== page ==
She glanced up at Ritzer, who mouthed a vulgarity, and then beamed when he saw she was looking.
Emeral felt her shoulders tense. Quizzes, a pseudo-boyfriend in limbo, and the class bully leering at her all day. If she didn't set things straight soon, she wouldn't make it to Christmas.
* * *
Physical Education. Gym Class. Token Exercise Class. Whatever it was was called, it was unavoidable, and the reason why girls dreaded forgetting to wear skorts; or “forgetting” to in order to avoid breaking a sweat.
Every day it was sort of the same routine: warm-ups, and then if they actually had a class they would do some instructions and activities from some book of generic stuff-to-do.
Warm-ups were a joke to Emeral. Her martial arts classes were much more rigorous when it came to exercising. All she had to do in Gym were ten jumping-jacks, five windmills, leg stretches; Mountain-Climbers were a piece of cake. Then came push-ups, usually fifteen. Emeral did hers quickly, used to doing twenty or sometimes more.
As she sat up to wait for the slower kids to finish, she idly twisted about to glance at Ket. She bit her lip, guilt tugging on her gut as she saw his arms trembling. He was probably so sore from doing all those chin-ups, and worse he probably did twenty to impress her in the first place. But he was still managing, and she didn't blame him when he quit after only seven hectic reps.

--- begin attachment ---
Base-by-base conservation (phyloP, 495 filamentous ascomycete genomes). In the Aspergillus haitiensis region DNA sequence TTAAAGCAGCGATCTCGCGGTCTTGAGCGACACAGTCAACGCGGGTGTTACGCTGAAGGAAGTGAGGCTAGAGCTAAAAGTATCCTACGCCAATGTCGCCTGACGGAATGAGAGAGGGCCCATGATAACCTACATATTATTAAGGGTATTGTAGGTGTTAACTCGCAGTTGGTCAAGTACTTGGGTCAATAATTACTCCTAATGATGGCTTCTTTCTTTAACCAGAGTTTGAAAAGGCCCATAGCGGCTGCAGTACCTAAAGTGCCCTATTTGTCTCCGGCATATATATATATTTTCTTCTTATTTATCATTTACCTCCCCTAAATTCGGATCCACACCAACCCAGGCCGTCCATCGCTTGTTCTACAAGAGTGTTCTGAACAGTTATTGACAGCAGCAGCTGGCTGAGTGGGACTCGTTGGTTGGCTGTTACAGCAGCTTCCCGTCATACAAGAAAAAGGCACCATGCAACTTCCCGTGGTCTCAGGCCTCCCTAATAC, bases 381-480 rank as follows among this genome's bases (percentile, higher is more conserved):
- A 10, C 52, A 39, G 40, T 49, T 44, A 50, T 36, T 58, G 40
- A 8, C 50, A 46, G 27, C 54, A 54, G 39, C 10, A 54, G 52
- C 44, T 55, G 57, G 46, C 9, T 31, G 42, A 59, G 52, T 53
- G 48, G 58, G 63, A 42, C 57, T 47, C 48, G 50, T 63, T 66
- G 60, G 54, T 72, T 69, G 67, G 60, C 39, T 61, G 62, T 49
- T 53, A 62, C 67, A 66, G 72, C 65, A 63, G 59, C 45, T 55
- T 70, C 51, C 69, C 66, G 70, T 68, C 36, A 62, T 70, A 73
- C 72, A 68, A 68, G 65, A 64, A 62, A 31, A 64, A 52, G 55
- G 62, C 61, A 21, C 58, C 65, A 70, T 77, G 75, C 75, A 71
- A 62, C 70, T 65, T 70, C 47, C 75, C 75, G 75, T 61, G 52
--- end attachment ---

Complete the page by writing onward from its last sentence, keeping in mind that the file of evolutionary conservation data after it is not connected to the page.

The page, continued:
Twenty-five crunches. No guilt here, Ket's abs were like stone and he was done before she was.
Then it was a little quiet as the coaches discussed stuff. They always did for a few minutes, deciding if they should actually teach or just have the kids play dodgeball. Nothing to do but stare...and stare.
Things were a lot more fun with Coach Berts. He was a monster of a bear but had a heart of gold. He had all the fun activities that no coach could ever top. Milk-jug bowling, the hula-hoop lift, wacky dancing; every day was something new and fun. They would go outside and just mess around sometimes, playing four-square or tether-ball, and one time he brought chalk. Of course some kids drew some inappropriate things, so that was the first-and-last time for that happening.
But since Coach Berts left they stayed in the gym more often; if it could be called a gym. It was more like a giant garage without a house. Big light bulbs buzzed overhead, colored pink and blue and purple. One of the blue ones flickered orange every now and then, and three were out. There was a white-board on one wall, and the rest were relatively bare. There were some decals, but they were old and peeling.
Industrial fans clattered and hacked like a tape-recorder of old people in a crowded elevator. Birds chirped outside from the open garage doors, which was a blaring opposition to the atmosphere that was to be experienced.
The other kids were talking now, volume slowly rising. They all sat in an orderly fashion on the ground, like pegs on a peg-board. It reminded Emeral of that game with the dots and connecting lines to make boxes and putting letters in.